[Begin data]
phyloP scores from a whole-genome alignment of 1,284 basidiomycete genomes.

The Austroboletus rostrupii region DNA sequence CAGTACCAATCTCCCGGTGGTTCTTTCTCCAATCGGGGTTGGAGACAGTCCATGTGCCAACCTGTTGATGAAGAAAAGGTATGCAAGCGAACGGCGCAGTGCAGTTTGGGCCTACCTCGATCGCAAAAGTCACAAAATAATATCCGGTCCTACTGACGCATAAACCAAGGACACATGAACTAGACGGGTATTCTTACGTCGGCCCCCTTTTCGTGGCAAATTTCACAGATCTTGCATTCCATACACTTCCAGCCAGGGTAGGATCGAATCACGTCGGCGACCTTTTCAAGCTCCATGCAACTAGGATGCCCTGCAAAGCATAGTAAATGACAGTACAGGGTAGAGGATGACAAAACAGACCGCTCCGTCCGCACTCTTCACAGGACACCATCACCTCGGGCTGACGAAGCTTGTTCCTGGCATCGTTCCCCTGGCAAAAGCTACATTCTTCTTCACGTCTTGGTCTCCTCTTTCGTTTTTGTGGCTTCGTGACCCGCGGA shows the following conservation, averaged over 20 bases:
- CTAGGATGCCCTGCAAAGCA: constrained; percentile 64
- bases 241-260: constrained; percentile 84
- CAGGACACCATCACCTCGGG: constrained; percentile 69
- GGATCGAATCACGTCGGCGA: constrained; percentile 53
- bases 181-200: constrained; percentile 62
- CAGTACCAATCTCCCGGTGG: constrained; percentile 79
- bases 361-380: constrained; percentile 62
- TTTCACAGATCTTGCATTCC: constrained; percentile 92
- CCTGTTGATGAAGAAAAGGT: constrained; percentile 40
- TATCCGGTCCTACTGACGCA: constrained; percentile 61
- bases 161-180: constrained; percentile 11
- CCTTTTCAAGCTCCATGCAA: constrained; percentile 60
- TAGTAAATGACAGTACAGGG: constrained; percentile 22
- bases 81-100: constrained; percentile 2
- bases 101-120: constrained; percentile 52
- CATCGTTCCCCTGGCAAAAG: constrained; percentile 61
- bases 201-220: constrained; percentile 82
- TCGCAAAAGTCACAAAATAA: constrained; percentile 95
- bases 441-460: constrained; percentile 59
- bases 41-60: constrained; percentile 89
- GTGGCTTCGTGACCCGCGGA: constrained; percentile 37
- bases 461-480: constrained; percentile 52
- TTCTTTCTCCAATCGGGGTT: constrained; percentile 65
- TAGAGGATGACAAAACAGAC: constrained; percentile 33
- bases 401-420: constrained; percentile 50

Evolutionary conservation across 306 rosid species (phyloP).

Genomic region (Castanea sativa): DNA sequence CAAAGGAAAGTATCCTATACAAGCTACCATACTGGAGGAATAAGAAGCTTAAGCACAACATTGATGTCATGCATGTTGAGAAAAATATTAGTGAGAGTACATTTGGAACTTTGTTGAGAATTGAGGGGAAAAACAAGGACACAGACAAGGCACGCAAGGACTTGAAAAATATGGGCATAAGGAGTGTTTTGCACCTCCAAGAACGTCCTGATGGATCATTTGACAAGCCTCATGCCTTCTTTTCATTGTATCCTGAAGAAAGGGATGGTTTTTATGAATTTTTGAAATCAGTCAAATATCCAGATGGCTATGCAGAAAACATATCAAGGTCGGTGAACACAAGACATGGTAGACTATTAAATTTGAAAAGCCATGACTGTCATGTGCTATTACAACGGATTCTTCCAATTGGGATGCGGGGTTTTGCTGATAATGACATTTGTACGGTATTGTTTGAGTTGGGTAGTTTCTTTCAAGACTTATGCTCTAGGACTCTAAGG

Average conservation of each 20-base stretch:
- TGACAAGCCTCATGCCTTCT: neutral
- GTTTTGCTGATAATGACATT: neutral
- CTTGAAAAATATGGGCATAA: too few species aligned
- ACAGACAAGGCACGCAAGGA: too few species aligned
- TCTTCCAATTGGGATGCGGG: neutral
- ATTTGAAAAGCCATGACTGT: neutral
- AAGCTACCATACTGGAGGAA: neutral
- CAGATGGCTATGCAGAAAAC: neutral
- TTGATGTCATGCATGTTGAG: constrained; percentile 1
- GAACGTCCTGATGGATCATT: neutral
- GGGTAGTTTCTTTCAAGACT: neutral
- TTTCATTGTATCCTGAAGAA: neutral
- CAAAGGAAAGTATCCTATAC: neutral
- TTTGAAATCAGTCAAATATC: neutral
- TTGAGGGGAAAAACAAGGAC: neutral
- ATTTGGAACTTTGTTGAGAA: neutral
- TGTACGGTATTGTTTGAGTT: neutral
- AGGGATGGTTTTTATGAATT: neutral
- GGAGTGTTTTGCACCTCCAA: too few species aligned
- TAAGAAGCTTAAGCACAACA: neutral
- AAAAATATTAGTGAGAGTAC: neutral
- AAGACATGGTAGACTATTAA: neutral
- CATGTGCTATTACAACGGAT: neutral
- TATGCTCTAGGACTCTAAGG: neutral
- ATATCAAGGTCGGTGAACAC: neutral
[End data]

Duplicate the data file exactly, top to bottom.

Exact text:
phyloP scores from a whole-genome alignment of 1,284 basidiomycete genomes.

The Austroboletus rostrupii region DNA sequence CAGTACCAATCTCCCGGTGGTTCTTTCTCCAATCGGGGTTGGAGACAGTCCATGTGCCAACCTGTTGATGAAGAAAAGGTATGCAAGCGAACGGCGCAGTGCAGTTTGGGCCTACCTCGATCGCAAAAGTCACAAAATAATATCCGGTCCTACTGACGCATAAACCAAGGACACATGAACTAGACGGGTATTCTTACGTCGGCCCCCTTTTCGTGGCAAATTTCACAGATCTTGCATTCCATACACTTCCAGCCAGGGTAGGATCGAATCACGTCGGCGACCTTTTCAAGCTCCATGCAACTAGGATGCCCTGCAAAGCATAGTAAATGACAGTACAGGGTAGAGGATGACAAAACAGACCGCTCCGTCCGCACTCTTCACAGGACACCATCACCTCGGGCTGACGAAGCTTGTTCCTGGCATCGTTCCCCTGGCAAAAGCTACATTCTTCTTCACGTCTTGGTCTCCTCTTTCGTTTTTGTGGCTTCGTGACCCGCGGA shows the following conservation, averaged over 20 bases:
- CTAGGATGCCCTGCAAAGCA: constrained; percentile 64
- bases 241-260: constrained; percentile 84
- CAGGACACCATCACCTCGGG: constrained; percentile 69
- GGATCGAATCACGTCGGCGA: constrained; percentile 53
- bases 181-200: constrained; percentile 62
- CAGTACCAATCTCCCGGTGG: constrained; percentile 79
- bases 361-380: constrained; percentile 62
- TTTCACAGATCTTGCATTCC: constrained; percentile 92
- CCTGTTGATGAAGAAAAGGT: constrained; percentile 40
- TATCCGGTCCTACTGACGCA: constrained; percentile 61
- bases 161-180: constrained; percentile 11
- CCTTTTCAAGCTCCATGCAA: constrained; percentile 60
- TAGTAAATGACAGTACAGGG: constrained; percentile 22
- bases 81-100: constrained; percentile 2
- bases 101-120: constrained; percentile 52
- CATCGTTCCCCTGGCAAAAG: constrained; percentile 61
- bases 201-220: constrained; percentile 82
- TCGCAAAAGTCACAAAATAA: constrained; percentile 95
- bases 441-460: constrained; percentile 59
- bases 41-60: constrained; percentile 89
- GTGGCTTCGTGACCCGCGGA: constrained; percentile 37
- bases 461-480: constrained; percentile 52
- TTCTTTCTCCAATCGGGGTT: constrained; percentile 65
- TAGAGGATGACAAAACAGAC: constrained; percentile 33
- bases 401-420: constrained; percentile 50

Evolutionary conservation across 306 rosid species (phyloP).

Genomic region (Castanea sativa): DNA sequence CAAAGGAAAGTATCCTATACAAGCTACCATACTGGAGGAATAAGAAGCTTAAGCACAACATTGATGTCATGCATGTTGAGAAAAATATTAGTGAGAGTACATTTGGAACTTTGTTGAGAATTGAGGGGAAAAACAAGGACACAGACAAGGCACGCAAGGACTTGAAAAATATGGGCATAAGGAGTGTTTTGCACCTCCAAGAACGTCCTGATGGATCATTTGACAAGCCTCATGCCTTCTTTTCATTGTATCCTGAAGAAAGGGATGGTTTTTATGAATTTTTGAAATCAGTCAAATATCCAGATGGCTATGCAGAAAACATATCAAGGTCGGTGAACACAAGACATGGTAGACTATTAAATTTGAAAAGCCATGACTGTCATGTGCTATTACAACGGATTCTTCCAATTGGGATGCGGGGTTTTGCTGATAATGACATTTGTACGGTATTGTTTGAGTTGGGTAGTTTCTTTCAAGACTTATGCTCTAGGACTCTAAGG

Average conservation of each 20-base stretch:
- TGACAAGCCTCATGCCTTCT: neutral
- GTTTTGCTGATAATGACATT: neutral
- CTTGAAAAATATGGGCATAA: too few species aligned
- ACAGACAAGGCACGCAAGGA: too few species aligned
- TCTTCCAATTGGGATGCGGG: neutral
- ATTTGAAAAGCCATGACTGT: neutral
- AAGCTACCATACTGGAGGAA: neutral
- CAGATGGCTATGCAGAAAAC: neutral
- TTGATGTCATGCATGTTGAG: constrained; percentile 1
- GAACGTCCTGATGGATCATT: neutral
- GGGTAGTTTCTTTCAAGACT: neutral
- TTTCATTGTATCCTGAAGAA: neutral
- CAAAGGAAAGTATCCTATAC: neutral
- TTTGAAATCAGTCAAATATC: neutral
- TTGAGGGGAAAAACAAGGAC: neutral
- ATTTGGAACTTTGTTGAGAA: neutral
- TGTACGGTATTGTTTGAGTT: neutral
- AGGGATGGTTTTTATGAATT: neutral
- GGAGTGTTTTGCACCTCCAA: too few species aligned
- TAAGAAGCTTAAGCACAACA: neutral
- AAAAATATTAGTGAGAGTAC: neutral
- AAGACATGGTAGACTATTAA: neutral
- CATGTGCTATTACAACGGAT: neutral
- TATGCTCTAGGACTCTAAGG: neutral
- ATATCAAGGTCGGTGAACAC: neutral